What Has Changed in EM

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  • North Korean banks subject to international sanctions have been banned from using Swift
  • Korea’s Constitutional Court upheld Parliament’s motion to impeach President Park
  • Singapore eased some property market curbs after a three-year decline in home prices
  • Egypt partially reversed a cut in bread subsidies
  • Nigeria’s President Buhari returned to the nation after spending nearly two months in the UK
  • Moody’s moved its outlook on Argentina’s B3 rating from stable to positive
  • Press reports that Brazil is considering a tax on FX transactions

In the EM equity space as measured by MSCI, Egypt (+3.5%), Korea (+0.9%), and Hong Kong (+0.5%) have outperformed this week, while Peru (-5.1%), Russia (-4.6%), and Brazil (-3.0%) have underperformed.  To put this in better context, MSCI EM fell -0.4% this week while MSCI DM fell -0.1%.

In the EM local currency bond space, Peru (10-year yield -5 bp), South Africa (-4 bp), and Israel (-4 bp) have outperformed this week, while the Philippines (10-year yield +24 bp), Hungary (+18 bp), and Russia (+15 bp) have underperformed.  To put this in better context, the 10-year UST yield rose 10 bp to 2.58%.

In the EM FX space, ILS (+0.6% vs. USD), INR (+0.3% vs. USD), and COP (+0.2% vs. USD) have outperformed this week, while EGP (-8.3% vs. USD), BRL (-1.3% vs. USD), and RUB (-1.0% vs. USD) have underperformed.

North Korean banks subject to international sanctions have been banned from using Swift.  The Society for Worldwide Interbank Financial Telecommunication said it had been informed by Belgian authorities that they would no longer provide the “necessary authorizations” for it to continue offering services to North Korean banks covered by United Nations sanctions.

Korea’s Constitutional Court upheld Parliament’s motion to impeach President Park.  A new election will be held within 60 days.  The three leading contenders (according to the most recent Gallup poll) to replace Park are Moon Jae-in and Ahn Hee-jung of the largest opposition Democratic Party of Korea, and Ahn Cheol-soo of the smaller opposition People’s Party.  Macro policy will remain prudent whoever is elected, but there are likely to be positive micro changes (with regards to how the chaebol operate) in the next administration.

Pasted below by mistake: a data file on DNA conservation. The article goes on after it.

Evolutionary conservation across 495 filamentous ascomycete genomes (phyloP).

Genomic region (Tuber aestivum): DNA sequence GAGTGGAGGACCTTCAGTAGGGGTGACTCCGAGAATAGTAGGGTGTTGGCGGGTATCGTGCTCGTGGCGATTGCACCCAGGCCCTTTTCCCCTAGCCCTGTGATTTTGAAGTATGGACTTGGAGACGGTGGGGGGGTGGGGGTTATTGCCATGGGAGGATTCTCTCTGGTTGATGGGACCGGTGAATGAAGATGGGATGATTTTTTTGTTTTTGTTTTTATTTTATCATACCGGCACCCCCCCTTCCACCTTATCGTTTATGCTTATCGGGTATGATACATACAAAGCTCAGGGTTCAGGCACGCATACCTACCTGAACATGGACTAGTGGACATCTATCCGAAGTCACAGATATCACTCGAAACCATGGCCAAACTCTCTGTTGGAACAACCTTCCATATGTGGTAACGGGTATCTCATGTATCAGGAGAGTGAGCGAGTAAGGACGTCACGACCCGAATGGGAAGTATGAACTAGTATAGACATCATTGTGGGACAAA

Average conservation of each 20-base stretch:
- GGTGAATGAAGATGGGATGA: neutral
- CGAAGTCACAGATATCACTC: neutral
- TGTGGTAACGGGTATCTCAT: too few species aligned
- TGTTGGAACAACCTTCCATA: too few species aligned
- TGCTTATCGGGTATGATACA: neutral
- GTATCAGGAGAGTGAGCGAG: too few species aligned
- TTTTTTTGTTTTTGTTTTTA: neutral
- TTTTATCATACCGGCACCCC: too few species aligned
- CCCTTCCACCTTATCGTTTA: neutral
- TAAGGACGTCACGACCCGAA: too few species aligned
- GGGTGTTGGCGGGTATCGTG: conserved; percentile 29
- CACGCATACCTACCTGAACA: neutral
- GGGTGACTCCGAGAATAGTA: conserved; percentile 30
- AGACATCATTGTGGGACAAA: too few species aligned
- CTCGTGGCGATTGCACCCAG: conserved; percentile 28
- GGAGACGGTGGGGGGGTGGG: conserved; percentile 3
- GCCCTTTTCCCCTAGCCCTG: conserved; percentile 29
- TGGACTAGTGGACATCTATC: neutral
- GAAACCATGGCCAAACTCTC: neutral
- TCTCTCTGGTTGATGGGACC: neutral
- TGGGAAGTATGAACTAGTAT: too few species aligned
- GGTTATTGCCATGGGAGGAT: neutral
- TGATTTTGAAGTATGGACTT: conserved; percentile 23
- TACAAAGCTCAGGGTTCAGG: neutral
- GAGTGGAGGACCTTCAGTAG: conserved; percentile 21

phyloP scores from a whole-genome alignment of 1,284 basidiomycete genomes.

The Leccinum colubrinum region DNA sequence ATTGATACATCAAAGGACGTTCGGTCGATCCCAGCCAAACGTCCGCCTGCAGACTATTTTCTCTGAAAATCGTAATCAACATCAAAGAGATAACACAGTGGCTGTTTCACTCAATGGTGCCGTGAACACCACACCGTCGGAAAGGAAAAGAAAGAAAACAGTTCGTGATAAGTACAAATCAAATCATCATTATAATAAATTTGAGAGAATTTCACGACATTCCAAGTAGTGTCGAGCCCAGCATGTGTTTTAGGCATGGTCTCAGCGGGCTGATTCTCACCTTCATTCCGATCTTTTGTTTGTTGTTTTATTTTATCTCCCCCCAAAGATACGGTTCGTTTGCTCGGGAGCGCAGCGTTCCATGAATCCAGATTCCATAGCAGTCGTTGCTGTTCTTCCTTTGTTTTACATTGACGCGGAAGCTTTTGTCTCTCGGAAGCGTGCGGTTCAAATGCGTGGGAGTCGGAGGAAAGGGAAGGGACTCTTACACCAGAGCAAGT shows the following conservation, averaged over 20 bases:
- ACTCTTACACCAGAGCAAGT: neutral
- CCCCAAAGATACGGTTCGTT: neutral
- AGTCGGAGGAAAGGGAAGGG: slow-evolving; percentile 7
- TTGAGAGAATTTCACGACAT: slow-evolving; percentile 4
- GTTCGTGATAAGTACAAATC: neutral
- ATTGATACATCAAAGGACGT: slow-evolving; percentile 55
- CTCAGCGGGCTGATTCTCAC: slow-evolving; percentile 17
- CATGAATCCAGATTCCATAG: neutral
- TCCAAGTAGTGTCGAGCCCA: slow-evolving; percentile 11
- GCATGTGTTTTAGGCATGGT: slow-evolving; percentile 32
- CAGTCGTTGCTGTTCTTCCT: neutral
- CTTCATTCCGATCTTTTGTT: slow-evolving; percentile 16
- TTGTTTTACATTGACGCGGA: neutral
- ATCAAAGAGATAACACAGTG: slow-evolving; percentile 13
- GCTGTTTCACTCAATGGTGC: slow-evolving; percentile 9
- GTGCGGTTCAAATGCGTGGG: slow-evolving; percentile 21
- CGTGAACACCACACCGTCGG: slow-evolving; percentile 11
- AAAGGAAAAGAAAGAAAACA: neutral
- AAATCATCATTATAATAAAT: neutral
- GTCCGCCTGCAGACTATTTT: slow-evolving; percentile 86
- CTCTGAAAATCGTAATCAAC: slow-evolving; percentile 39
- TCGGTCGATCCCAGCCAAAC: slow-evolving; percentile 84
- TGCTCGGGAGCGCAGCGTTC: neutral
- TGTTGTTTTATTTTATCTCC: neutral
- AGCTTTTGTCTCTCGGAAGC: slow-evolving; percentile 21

Singapore eased some property market curbs after a three-year decline in home prices.  Specifically, the stamp duty for sellers was reduced and debt ratio rules for some mortgages were eased.  Measures will go into effect March 11.

Egypt partially reversed a cut in bread subsidies.  A senior official had defended the cuts to the program as necessary to cut waste and corruption.  Demonstrations against the subsidy cuts took place across the country.  Inflation is running at 30.2% y/y in February, and so any subsidy cuts would hurt consumers even more.

Nigeria’s President Buhari returned to the nation after spending nearly two months in the UK.  However, Buhari said that his Vice President Osinbajo will remain in charge of running the government.  This suggests that his illness (whatever that may be) is still an issue that is preventing a return to a more normal situation.

Moody’s moved its outlook on Argentina’s B3 rating from stable to positive.  The agency noted that the nation’s improved policy stance will support a return to economic growth in 2017.  That in turn will allow Argentina to begin reducing its fiscal deficits in 2018.  Our own sovereign ratings model showed Argentina’s implied rating fall a notch to B/B2/B in Q1.  This suggests Moody’s is decision was correct.  S&P’s B- ratings may also be adjusted but Fitch appears on target with its B rating.

Press reports that Brazil is considering a tax on FX transactions.  Officials denied it but of course, this brings back memories of the IOF (financial transactions) tax on FX inflows that was introduced back in 2010 to help prevent excessive BRL gains.  We need to see more evidence or details about this IOF story, but markets would likely take it as BRL-negative.